Manasseh Cutler (May 13, 1742 – July 28, 1823) was an American clergyman involved in the American Revolutionary War. He was influential in the passage of the Northwest Ordinance of 1787 and wrote the section prohibiting slavery in the Northwest Territory. Cutler was also a member of the United States House of Representatives. Cutler is "rightly entitled to be called 'The Father of Ohio University.'"
|Member of the|
U.S. House of Representatives
March 4, 1801 – March 3, 1805
|Preceded by||Bailey Bartlett (11th)|
Ebenezer Mattoon (3rd)
|Succeeded by||William Stedman (11th)|
Jeremiah Nelson (3rd)
|Constituency||11th district (1801–03)|
3rd district (1803–05)
|Born||May 13, 1742|
Killingly, Connecticut Colony, British America
|Died||July 28, 1823 (aged 81)|
Hamilton, Massachusetts, U.S.
|Alma mater||Yale College|
|Years of service||1776,|
|Unit||11th Massachusetts Regiment|
|Battles/wars||American Revolutionary War|
Cutler was born in Killingly in the Connecticut Colony. In 1765, he graduated from Yale College and after being a school teacher in Dedham and a merchant – and occasionally appearing in court as a lawyer – he decided to enter the ministry. He married Mary Balch within a year of graduating from Yale. Mary's sister, Hannah, married Jabez Chickering, making Cutler the uncle of their son, also named Jabez Chickering.
Cutler studied under Mary's father, Thomas Balch, the minister at Dedham's Second Parish Church, for the ministry. From 1771 until his death, he was pastor of the Congregational church in what was the parish of Ipswich, Massachusetts until 1793, now Hamilton.
For a few months in 1776, he was chaplain to the 11th Massachusetts Regiment commanded by Colonel Ebenezer Francis, raised for the defense of Boston. In 1778, he became chaplain to General Jonathan Titcomb's brigade and took part in General John Sullivan's expedition to Rhode Island. Soon after his return from this expedition he trained in medicine to supplement the scanty income of a minister. In 1782, he established a private boarding school, directing it for nearly a quarter of a century.
In 1784 a geological party, headed by Manasseh Cutler, named the highest peak in the northeast Mount Washington.
In 1786, Cutler became interested in the settlement of western lands by American pioneers to the Northwest Territory. The following year, as agent of the Ohio Company of Associates that he had been involved in creating, he organized a contract with Congress whereby his associates (former soldiers of the Revolutionary War) might purchase one and a half million acres (6,000 km²) of land at the mouth of the Muskingum River with their Certificate of Indebtedness. Cutler also took a leading part in drafting the famous Northwest Ordinance of 1787 for the government of the Northwest Territory, which was finally presented to Congress by Massachusetts delegate Nathan Dane. In order to smooth passage of the Northwest Ordinance, Cutler influenced and won the votes of key congressmen by making them partners in his land company. By changing the office of provisional governor from an elected to an appointed position, Cutler was able to offer the position to the president of Congress, Arthur St. Clair. From 1801 to 1805, Cutler was a Federalist representative in Congress.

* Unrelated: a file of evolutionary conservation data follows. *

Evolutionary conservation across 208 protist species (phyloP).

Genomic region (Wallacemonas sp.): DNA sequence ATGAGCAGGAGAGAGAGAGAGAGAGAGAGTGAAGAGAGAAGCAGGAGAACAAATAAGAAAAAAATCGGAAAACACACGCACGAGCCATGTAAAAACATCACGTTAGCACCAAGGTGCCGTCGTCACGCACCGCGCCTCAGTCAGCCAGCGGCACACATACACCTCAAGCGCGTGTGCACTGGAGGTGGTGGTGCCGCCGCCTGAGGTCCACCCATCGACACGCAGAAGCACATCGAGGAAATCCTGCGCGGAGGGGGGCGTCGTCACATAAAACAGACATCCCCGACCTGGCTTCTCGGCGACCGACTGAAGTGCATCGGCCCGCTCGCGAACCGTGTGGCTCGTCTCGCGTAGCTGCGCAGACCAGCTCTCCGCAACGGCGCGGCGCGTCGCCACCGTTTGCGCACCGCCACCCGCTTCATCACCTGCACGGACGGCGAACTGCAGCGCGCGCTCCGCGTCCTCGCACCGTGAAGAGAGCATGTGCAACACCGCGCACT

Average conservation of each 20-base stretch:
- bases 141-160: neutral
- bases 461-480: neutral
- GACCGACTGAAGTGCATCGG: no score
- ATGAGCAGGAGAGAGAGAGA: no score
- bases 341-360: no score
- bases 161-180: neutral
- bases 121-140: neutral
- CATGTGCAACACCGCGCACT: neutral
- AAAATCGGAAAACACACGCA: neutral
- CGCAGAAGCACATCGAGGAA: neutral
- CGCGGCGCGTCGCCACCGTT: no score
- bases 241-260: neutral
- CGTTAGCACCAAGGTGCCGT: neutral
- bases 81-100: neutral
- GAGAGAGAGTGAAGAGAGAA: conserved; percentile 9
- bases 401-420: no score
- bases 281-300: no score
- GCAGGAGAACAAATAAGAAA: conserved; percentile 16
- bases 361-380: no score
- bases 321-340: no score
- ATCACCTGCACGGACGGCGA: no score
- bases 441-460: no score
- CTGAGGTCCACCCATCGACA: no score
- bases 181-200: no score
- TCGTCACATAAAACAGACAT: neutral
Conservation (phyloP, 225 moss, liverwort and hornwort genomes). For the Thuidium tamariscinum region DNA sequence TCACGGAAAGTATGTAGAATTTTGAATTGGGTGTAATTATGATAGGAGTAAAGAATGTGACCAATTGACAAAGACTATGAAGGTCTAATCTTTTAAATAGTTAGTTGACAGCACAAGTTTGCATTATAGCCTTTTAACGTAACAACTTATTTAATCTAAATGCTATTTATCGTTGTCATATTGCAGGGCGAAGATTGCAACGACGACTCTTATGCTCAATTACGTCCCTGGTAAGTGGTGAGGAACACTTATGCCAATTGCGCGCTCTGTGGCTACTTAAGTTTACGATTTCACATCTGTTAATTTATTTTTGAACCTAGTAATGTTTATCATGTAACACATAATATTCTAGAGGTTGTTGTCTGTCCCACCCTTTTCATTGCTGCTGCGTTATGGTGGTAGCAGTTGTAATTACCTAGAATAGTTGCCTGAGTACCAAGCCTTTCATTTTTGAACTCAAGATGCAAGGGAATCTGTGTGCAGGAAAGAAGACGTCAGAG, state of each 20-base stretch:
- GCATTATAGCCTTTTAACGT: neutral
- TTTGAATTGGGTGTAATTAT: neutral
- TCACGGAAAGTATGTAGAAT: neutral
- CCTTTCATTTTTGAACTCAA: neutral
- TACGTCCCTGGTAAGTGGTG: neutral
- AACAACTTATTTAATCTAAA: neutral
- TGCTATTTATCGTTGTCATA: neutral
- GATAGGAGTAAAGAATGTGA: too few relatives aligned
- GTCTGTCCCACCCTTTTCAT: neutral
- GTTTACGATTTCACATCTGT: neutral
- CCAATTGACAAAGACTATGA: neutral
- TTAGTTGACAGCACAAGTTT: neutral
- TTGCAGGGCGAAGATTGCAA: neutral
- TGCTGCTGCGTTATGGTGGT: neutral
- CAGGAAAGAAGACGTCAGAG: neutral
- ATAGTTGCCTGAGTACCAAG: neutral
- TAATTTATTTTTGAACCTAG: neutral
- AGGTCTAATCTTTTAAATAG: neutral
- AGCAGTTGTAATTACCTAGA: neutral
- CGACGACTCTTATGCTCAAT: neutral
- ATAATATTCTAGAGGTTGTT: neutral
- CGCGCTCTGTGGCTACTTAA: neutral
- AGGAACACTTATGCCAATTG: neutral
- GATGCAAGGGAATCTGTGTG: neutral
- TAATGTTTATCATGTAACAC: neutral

Cutler was elected a Fellow of the American Academy of Arts and Sciences in 1781. Besides being proficient in the theology, law and medicine of his day, he conducted painstaking astronomical and meteorological investigations and was one of the first Americans to conduct significant botanical research. He is considered a founder of Ohio University and the National Historic Landmark Cutler Hall on that campus is named in his honor. In 1785, Cutler was elected a member of the American Philosophical Society. He received the degree of Doctor of Laws from Yale University in 1789. Manasseh was elected a member of the American Antiquarian Society in 1813.
Cutler died in 1823 at Hamilton, Massachusetts. Three of his descendants were members of the U.S. Congress-and one vice president:
- Life of Manasseh Cutler, Vol. 2, p. 21.
- McCullough, David (May 7, 2019). The Pioneers: The Heroic Story of the Settlers Who Brought the American Ideal West. Simon & Schuster. p. 4. ISBN 978-1-5011-6869-7. Retrieved July 9, 2019.
- Cutler, William Parker; Cutler, Julia Perkins (1888). Life, Journals and Correspondence of Rev. Manasseh Cutler, LL.D. R. Clarke. p. 56. Retrieved June 5, 2021.
- McDougall, Walter A. Freedom Just Around the Corner: A New American History, 1585-1828. (New York: Harper Collins, 2004), p. 289.
- "Book of Members, 1780–2010: Chapter C" (PDF). American Academy of Arts and Sciences. Retrieved July 28, 2014.
- "APS Member History". search.amphilsoc.org. Retrieved December 16, 2020.
- American Antiquarian Society Members Directory
- New England Families, Genealogical and Memorial
- public domain: Chisholm, Hugh, ed. (1911). "Cutler, Manasseh". Encyclopædia Britannica. 7 (11th ed.). Cambridge University Press. p. 671. This article incorporates text from a publication now in the
- United States Congress. "Manasseh Cutler (id: C001026)". Biographical Directory of the United States Congress.
- Manasseh Cutler at Ohio History Central
- Cutler, W.P.; Cutler, J.P. (1888). Life Journals and Correspondence of Rev. Manasseh Cutler 2 vols. Cincinnati: Robert Clarke & Company.
- Potts, Louis W. (Summer–Autumn 1987). "Manasseh Cutler, Lobbyist". Ohio History. 96: 101–123.[permanent dead link]
- Wilson, James Grant; Fiske, John (1887). "Manasseh Cutler". Appleton's Cyclopædia of American Biography. 2. p. 47.